Dr. M S Hiremath:  I mean if you are to differentiate the ACE inhibitors from ARBs, we all feel that the ARBs are clearly more important, more potent to achieve the blood pressure drop.  Cardiovascular protection probably would come fairly strongly with drugs like ramipril, but if you want the digits to come down, I feel the ARBs are clearly more potent.

 

Question from Audience:  In chronic kidney disease stage III and beyond, you cannot use the ACE inhibitor or ARB with a fear of decreasing GFR and hyperkalemia so we are using more than 3 and 4 antihypertensives; beta-blocker, calcium channel blocker, alpha blocker, or centrally acting drug like Arkamin or Moxivas and if not controlled the other drugs we also are using.  So, how you can use this centrally acting drugs in these patients because they are not mentioned in combination.  We are not using the combination of the drugs where dose is very high, we are using the high dose of the calcium channel blocker.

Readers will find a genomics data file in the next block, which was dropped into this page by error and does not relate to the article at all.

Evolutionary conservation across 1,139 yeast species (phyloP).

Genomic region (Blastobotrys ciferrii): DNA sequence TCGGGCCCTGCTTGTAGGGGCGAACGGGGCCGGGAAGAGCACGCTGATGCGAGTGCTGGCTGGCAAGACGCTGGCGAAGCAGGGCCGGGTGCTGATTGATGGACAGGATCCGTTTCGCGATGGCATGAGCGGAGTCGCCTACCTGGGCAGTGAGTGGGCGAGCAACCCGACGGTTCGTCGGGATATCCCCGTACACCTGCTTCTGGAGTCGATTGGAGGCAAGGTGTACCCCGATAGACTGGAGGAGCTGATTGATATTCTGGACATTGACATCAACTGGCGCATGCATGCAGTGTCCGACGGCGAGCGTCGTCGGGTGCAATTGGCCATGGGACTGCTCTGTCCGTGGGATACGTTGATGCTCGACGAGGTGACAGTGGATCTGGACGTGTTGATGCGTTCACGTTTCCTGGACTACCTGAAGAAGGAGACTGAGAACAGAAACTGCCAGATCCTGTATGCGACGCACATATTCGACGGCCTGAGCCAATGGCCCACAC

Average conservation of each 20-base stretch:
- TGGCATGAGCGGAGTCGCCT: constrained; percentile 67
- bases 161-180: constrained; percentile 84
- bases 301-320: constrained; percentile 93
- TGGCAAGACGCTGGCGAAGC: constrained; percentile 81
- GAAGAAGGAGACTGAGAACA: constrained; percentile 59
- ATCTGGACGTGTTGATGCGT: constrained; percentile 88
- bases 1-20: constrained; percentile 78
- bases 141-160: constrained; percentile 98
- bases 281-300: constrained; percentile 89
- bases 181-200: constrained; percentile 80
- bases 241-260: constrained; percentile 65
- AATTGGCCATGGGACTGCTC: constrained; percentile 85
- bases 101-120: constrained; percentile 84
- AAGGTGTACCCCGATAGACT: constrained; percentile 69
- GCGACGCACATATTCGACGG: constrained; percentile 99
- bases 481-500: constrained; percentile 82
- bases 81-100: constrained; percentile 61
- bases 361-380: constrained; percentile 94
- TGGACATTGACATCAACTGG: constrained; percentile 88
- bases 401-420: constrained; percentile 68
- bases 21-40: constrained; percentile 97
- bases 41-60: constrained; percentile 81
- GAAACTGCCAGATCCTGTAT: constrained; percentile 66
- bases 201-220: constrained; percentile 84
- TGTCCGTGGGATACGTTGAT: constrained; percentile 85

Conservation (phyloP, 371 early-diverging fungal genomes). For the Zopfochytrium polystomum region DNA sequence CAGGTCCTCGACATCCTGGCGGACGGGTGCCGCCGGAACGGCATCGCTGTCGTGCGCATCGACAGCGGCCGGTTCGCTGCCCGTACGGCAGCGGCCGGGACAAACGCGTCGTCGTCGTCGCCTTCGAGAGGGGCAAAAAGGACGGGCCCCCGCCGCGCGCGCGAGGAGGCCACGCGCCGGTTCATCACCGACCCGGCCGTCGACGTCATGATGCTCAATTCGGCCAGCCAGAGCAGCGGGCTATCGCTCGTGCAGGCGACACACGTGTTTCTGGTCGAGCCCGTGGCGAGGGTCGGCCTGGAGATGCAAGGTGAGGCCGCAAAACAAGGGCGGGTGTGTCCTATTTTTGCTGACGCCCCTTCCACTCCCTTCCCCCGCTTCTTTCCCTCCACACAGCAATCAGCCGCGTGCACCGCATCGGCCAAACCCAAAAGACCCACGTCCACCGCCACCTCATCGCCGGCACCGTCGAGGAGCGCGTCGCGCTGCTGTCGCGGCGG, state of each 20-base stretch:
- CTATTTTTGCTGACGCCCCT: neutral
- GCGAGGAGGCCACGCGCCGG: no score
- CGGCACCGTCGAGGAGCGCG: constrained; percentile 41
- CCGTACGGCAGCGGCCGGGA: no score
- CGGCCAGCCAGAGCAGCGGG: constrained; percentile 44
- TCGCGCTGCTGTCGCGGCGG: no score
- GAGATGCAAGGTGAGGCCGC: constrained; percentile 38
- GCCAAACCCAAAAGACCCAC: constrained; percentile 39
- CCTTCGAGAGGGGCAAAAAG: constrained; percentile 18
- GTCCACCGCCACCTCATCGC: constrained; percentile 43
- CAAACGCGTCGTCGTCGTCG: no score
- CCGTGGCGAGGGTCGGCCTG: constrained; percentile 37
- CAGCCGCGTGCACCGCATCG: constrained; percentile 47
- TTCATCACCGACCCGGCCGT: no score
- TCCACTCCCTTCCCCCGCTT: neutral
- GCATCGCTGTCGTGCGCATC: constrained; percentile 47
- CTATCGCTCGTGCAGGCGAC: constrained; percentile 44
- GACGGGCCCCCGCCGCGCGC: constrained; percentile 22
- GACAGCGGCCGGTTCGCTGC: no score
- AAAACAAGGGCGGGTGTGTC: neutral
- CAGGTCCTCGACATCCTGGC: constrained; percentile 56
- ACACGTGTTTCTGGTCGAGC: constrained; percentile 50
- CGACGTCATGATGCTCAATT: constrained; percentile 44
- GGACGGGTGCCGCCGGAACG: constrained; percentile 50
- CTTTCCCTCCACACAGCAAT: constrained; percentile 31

Dr. M S Hiremath:  Actually, if you see the nephrologist's prescription, I think they use 4, 5, 6 antihypertensive.  They do exist and they exceed the upper limits of all the dosages making one wonder whether we should be using those kind of dosage, but my own belief is that they are forced to, the blood pressure is never at the target despite using 3 or 4 antihypertensives, so up to a level where creatinine is not going up, ARBs could be renoprotective, I think we have strong evidence for that so my renal dysfunction, which you are going to monitor with repeated values of creatinine and potassium, I think you could certainly use ARBs as renoprotective in addition to all the other antihypertensive that you are going to use.